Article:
For experienced candidates, you can use the self-introduction as a “golden opportunity” to emphasize your work experience and the duties you’ve accomplished in your previous jobs. Remember that certain industries have specifications. Here are self introduction samples for job interviews to use as a framework or basis for how to introduce yourself:
“I am Maheep Tripathi from Bangalore. I completed my Bachelor’s Degree in Computer Science from the Bangalore Institute of Sciences in 2012.
I have been working as a senior data analyst at Convergys Global for the last 5 years. My job entailed using company-issued software to support our sales department with product and service analysis reports.
I excel in both verbal and written communication and have attained native-level fluency in English and Spanish. I am also proficient in several administrative software such as MS Office and Canva. I have a typing speed of 60 words per minute.
I have a keen passion to learn about new technological trends in the industry, and I look forward to being a productive member of your staff.”
“I’m Ezra Chavan. I have a Master’s Degree in Accounting from Tripark College. I’ve been working as an accountant since my graduation and have over a decade’s worth of experience. Two years ago, I was promoted to Junior Department Head at CDE Auditing Firm. Now that I have assumed a supervisory role for a few years, I’m looking to advance to a higher managerial level and continue leading teams. When I came across your job post, it became quite apparent that the position is a great fit.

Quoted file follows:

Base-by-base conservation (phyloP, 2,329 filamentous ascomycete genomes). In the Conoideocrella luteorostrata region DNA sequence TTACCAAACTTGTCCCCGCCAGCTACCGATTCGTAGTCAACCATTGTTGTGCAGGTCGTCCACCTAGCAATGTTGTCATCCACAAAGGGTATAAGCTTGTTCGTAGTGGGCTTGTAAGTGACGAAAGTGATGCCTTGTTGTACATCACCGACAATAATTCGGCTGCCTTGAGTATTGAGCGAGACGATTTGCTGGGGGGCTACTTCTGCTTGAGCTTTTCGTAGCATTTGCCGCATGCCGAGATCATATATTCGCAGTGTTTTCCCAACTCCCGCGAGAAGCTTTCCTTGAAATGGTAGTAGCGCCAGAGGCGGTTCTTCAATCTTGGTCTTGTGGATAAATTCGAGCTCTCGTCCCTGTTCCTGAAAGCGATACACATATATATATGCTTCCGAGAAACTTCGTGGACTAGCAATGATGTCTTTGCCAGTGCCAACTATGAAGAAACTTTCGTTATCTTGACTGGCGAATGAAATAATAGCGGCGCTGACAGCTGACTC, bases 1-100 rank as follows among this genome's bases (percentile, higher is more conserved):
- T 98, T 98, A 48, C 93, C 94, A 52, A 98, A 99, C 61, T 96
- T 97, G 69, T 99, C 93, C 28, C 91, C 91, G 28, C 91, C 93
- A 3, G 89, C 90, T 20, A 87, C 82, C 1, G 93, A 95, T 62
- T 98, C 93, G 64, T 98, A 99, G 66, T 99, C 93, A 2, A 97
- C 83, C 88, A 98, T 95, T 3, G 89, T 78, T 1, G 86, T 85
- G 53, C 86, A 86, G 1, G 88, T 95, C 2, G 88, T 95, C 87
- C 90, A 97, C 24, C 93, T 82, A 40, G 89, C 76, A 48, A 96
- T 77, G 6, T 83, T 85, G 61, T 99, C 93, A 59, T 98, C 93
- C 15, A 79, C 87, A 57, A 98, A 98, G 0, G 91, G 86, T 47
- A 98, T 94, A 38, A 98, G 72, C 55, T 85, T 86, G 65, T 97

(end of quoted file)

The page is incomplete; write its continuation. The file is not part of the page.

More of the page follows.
I’ve worked with several types of solutions in my previous roles, including Microsoft Dynamics GP, Netsuite, Oracle Enterprise Manager, and Tally. Furthermore, I’m quite confident in learning new tools if necessary. Mentoring teams is a passion of mine. I especially like collaborating to innovate and upgrade new and current systems with company objectives in mind. I believe in positive reinforcement and fostering a sense of community within a team. I know I could be an asset to your company. Your vision to be a market leader in auditing solutions is exemplary and it would be an honor to be a part of it.”
Going through a hiring process can be daunting to the inexperienced, more so if you’re thinking about how to introduce yourself in interviews. However, there are methods to alleviate the anxiety. You can prepare beforehand and practice. There are several samples that you can use as a framework for your self-introduction. It’s also useful to research the company and understand the qualifications needed from the job descriptions of hiring ads. A prior assessment of what questions to expect and how to behave during the interview could work to your advantage as well.
Frequently Asked Questions
A personal introduction can take many forms but is mainly done when meeting people for the first time. It can be during a casual meeting, a speaking activity in an English class, a work convention, a job interview, an introductory email, and so on. It can also take either a formal or informal tone matching its purpose. A personal introduction can be brief or take longer. It can be as personal or detailed as you want it to be. In casual settings, it comprises your name, hobbies, favorites, interests, etc. In an interview process, you may need to answer professional questions or write a professional email.